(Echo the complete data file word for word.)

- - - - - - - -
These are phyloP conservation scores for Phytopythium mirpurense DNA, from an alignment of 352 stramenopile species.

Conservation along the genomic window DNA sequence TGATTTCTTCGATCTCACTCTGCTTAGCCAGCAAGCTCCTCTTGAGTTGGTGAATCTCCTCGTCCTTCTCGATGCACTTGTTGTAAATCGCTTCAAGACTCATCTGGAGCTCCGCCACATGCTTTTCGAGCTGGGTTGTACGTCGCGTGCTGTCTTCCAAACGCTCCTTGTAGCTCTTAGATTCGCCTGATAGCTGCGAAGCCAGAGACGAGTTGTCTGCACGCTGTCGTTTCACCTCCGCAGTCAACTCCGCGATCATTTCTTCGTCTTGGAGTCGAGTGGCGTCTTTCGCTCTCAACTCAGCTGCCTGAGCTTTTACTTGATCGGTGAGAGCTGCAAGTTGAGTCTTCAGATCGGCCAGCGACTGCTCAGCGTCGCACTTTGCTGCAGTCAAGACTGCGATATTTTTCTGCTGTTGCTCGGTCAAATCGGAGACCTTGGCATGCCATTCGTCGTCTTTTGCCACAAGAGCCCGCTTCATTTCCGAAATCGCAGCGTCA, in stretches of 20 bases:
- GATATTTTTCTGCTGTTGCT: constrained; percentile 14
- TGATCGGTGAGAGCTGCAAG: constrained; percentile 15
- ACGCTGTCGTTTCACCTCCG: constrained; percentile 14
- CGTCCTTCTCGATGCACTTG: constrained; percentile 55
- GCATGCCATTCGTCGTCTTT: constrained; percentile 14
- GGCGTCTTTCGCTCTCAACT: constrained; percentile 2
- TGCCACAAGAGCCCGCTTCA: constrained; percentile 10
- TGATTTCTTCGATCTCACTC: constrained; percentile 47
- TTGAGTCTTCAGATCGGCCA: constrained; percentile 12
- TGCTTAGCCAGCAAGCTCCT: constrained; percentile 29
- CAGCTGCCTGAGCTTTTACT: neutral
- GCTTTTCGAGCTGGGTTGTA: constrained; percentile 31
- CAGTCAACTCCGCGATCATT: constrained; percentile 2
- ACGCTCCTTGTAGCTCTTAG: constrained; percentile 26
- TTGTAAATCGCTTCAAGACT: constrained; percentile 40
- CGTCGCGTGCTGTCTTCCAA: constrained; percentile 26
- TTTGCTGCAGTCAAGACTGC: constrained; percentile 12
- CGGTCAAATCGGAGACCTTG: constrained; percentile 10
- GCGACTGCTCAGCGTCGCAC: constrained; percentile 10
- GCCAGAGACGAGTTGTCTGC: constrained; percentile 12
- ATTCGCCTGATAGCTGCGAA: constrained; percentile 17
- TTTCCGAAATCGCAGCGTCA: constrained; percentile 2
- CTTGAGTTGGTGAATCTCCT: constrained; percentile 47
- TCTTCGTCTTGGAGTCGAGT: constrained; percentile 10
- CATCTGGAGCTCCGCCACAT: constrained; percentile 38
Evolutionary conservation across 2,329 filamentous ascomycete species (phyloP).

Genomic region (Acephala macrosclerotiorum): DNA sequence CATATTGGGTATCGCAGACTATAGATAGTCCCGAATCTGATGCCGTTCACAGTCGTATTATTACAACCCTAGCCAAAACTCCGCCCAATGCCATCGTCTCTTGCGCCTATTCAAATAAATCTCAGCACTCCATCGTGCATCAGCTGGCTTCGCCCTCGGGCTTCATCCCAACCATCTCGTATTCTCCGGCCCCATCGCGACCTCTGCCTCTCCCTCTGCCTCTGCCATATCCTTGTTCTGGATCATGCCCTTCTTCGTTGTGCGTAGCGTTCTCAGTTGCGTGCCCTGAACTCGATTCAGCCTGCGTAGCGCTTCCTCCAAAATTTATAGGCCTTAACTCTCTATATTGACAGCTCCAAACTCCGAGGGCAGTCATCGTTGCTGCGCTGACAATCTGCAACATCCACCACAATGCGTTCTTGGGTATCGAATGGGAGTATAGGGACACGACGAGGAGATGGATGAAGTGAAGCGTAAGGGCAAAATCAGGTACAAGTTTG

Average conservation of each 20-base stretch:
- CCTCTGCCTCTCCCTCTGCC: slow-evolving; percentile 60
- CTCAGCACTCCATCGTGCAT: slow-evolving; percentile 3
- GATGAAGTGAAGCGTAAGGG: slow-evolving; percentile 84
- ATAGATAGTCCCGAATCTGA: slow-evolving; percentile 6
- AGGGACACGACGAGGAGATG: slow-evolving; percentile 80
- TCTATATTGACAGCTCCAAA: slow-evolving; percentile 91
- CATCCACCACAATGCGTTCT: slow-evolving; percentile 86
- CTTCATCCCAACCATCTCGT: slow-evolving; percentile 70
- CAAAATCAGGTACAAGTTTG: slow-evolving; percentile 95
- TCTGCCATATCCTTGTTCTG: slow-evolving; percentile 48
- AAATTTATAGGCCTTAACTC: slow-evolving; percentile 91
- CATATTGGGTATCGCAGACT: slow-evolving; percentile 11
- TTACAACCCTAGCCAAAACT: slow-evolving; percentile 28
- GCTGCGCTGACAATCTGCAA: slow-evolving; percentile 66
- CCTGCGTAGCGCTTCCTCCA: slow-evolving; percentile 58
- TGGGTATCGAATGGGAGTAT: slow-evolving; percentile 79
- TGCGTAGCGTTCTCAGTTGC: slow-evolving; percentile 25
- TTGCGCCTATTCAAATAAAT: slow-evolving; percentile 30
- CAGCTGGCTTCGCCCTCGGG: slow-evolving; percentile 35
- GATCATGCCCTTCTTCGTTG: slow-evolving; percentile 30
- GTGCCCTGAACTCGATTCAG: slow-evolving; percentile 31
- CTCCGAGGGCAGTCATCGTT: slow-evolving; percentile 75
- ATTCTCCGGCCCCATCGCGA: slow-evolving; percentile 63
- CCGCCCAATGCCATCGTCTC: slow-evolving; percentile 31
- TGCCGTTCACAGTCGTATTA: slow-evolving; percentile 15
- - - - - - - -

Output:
These are phyloP conservation scores for Phytopythium mirpurense DNA, from an alignment of 352 stramenopile species.

Conservation along the genomic window DNA sequence TGATTTCTTCGATCTCACTCTGCTTAGCCAGCAAGCTCCTCTTGAGTTGGTGAATCTCCTCGTCCTTCTCGATGCACTTGTTGTAAATCGCTTCAAGACTCATCTGGAGCTCCGCCACATGCTTTTCGAGCTGGGTTGTACGTCGCGTGCTGTCTTCCAAACGCTCCTTGTAGCTCTTAGATTCGCCTGATAGCTGCGAAGCCAGAGACGAGTTGTCTGCACGCTGTCGTTTCACCTCCGCAGTCAACTCCGCGATCATTTCTTCGTCTTGGAGTCGAGTGGCGTCTTTCGCTCTCAACTCAGCTGCCTGAGCTTTTACTTGATCGGTGAGAGCTGCAAGTTGAGTCTTCAGATCGGCCAGCGACTGCTCAGCGTCGCACTTTGCTGCAGTCAAGACTGCGATATTTTTCTGCTGTTGCTCGGTCAAATCGGAGACCTTGGCATGCCATTCGTCGTCTTTTGCCACAAGAGCCCGCTTCATTTCCGAAATCGCAGCGTCA, in stretches of 20 bases:
- GATATTTTTCTGCTGTTGCT: constrained; percentile 14
- TGATCGGTGAGAGCTGCAAG: constrained; percentile 15
- ACGCTGTCGTTTCACCTCCG: constrained; percentile 14
- CGTCCTTCTCGATGCACTTG: constrained; percentile 55
- GCATGCCATTCGTCGTCTTT: constrained; percentile 14
- GGCGTCTTTCGCTCTCAACT: constrained; percentile 2
- TGCCACAAGAGCCCGCTTCA: constrained; percentile 10
- TGATTTCTTCGATCTCACTC: constrained; percentile 47
- TTGAGTCTTCAGATCGGCCA: constrained; percentile 12
- TGCTTAGCCAGCAAGCTCCT: constrained; percentile 29
- CAGCTGCCTGAGCTTTTACT: neutral
- GCTTTTCGAGCTGGGTTGTA: constrained; percentile 31
- CAGTCAACTCCGCGATCATT: constrained; percentile 2
- ACGCTCCTTGTAGCTCTTAG: constrained; percentile 26
- TTGTAAATCGCTTCAAGACT: constrained; percentile 40
- CGTCGCGTGCTGTCTTCCAA: constrained; percentile 26
- TTTGCTGCAGTCAAGACTGC: constrained; percentile 12
- CGGTCAAATCGGAGACCTTG: constrained; percentile 10
- GCGACTGCTCAGCGTCGCAC: constrained; percentile 10
- GCCAGAGACGAGTTGTCTGC: constrained; percentile 12
- ATTCGCCTGATAGCTGCGAA: constrained; percentile 17
- TTTCCGAAATCGCAGCGTCA: constrained; percentile 2
- CTTGAGTTGGTGAATCTCCT: constrained; percentile 47
- TCTTCGTCTTGGAGTCGAGT: constrained; percentile 10
- CATCTGGAGCTCCGCCACAT: constrained; percentile 38
Evolutionary conservation across 2,329 filamentous ascomycete species (phyloP).

Genomic region (Acephala macrosclerotiorum): DNA sequence CATATTGGGTATCGCAGACTATAGATAGTCCCGAATCTGATGCCGTTCACAGTCGTATTATTACAACCCTAGCCAAAACTCCGCCCAATGCCATCGTCTCTTGCGCCTATTCAAATAAATCTCAGCACTCCATCGTGCATCAGCTGGCTTCGCCCTCGGGCTTCATCCCAACCATCTCGTATTCTCCGGCCCCATCGCGACCTCTGCCTCTCCCTCTGCCTCTGCCATATCCTTGTTCTGGATCATGCCCTTCTTCGTTGTGCGTAGCGTTCTCAGTTGCGTGCCCTGAACTCGATTCAGCCTGCGTAGCGCTTCCTCCAAAATTTATAGGCCTTAACTCTCTATATTGACAGCTCCAAACTCCGAGGGCAGTCATCGTTGCTGCGCTGACAATCTGCAACATCCACCACAATGCGTTCTTGGGTATCGAATGGGAGTATAGGGACACGACGAGGAGATGGATGAAGTGAAGCGTAAGGGCAAAATCAGGTACAAGTTTG

Average conservation of each 20-base stretch:
- CCTCTGCCTCTCCCTCTGCC: slow-evolving; percentile 60
- CTCAGCACTCCATCGTGCAT: slow-evolving; percentile 3
- GATGAAGTGAAGCGTAAGGG: slow-evolving; percentile 84
- ATAGATAGTCCCGAATCTGA: slow-evolving; percentile 6
- AGGGACACGACGAGGAGATG: slow-evolving; percentile 80
- TCTATATTGACAGCTCCAAA: slow-evolving; percentile 91
- CATCCACCACAATGCGTTCT: slow-evolving; percentile 86
- CTTCATCCCAACCATCTCGT: slow-evolving; percentile 70
- CAAAATCAGGTACAAGTTTG: slow-evolving; percentile 95
- TCTGCCATATCCTTGTTCTG: slow-evolving; percentile 48
- AAATTTATAGGCCTTAACTC: slow-evolving; percentile 91
- CATATTGGGTATCGCAGACT: slow-evolving; percentile 11
- TTACAACCCTAGCCAAAACT: slow-evolving; percentile 28
- GCTGCGCTGACAATCTGCAA: slow-evolving; percentile 66
- CCTGCGTAGCGCTTCCTCCA: slow-evolving; percentile 58
- TGGGTATCGAATGGGAGTAT: slow-evolving; percentile 79
- TGCGTAGCGTTCTCAGTTGC: slow-evolving; percentile 25
- TTGCGCCTATTCAAATAAAT: slow-evolving; percentile 30
- CAGCTGGCTTCGCCCTCGGG: slow-evolving; percentile 35
- GATCATGCCCTTCTTCGTTG: slow-evolving; percentile 30
- GTGCCCTGAACTCGATTCAG: slow-evolving; percentile 31
- CTCCGAGGGCAGTCATCGTT: slow-evolving; percentile 75
- ATTCTCCGGCCCCATCGCGA: slow-evolving; percentile 63
- CCGCCCAATGCCATCGTCTC: slow-evolving; percentile 31
- TGCCGTTCACAGTCGTATTA: slow-evolving; percentile 15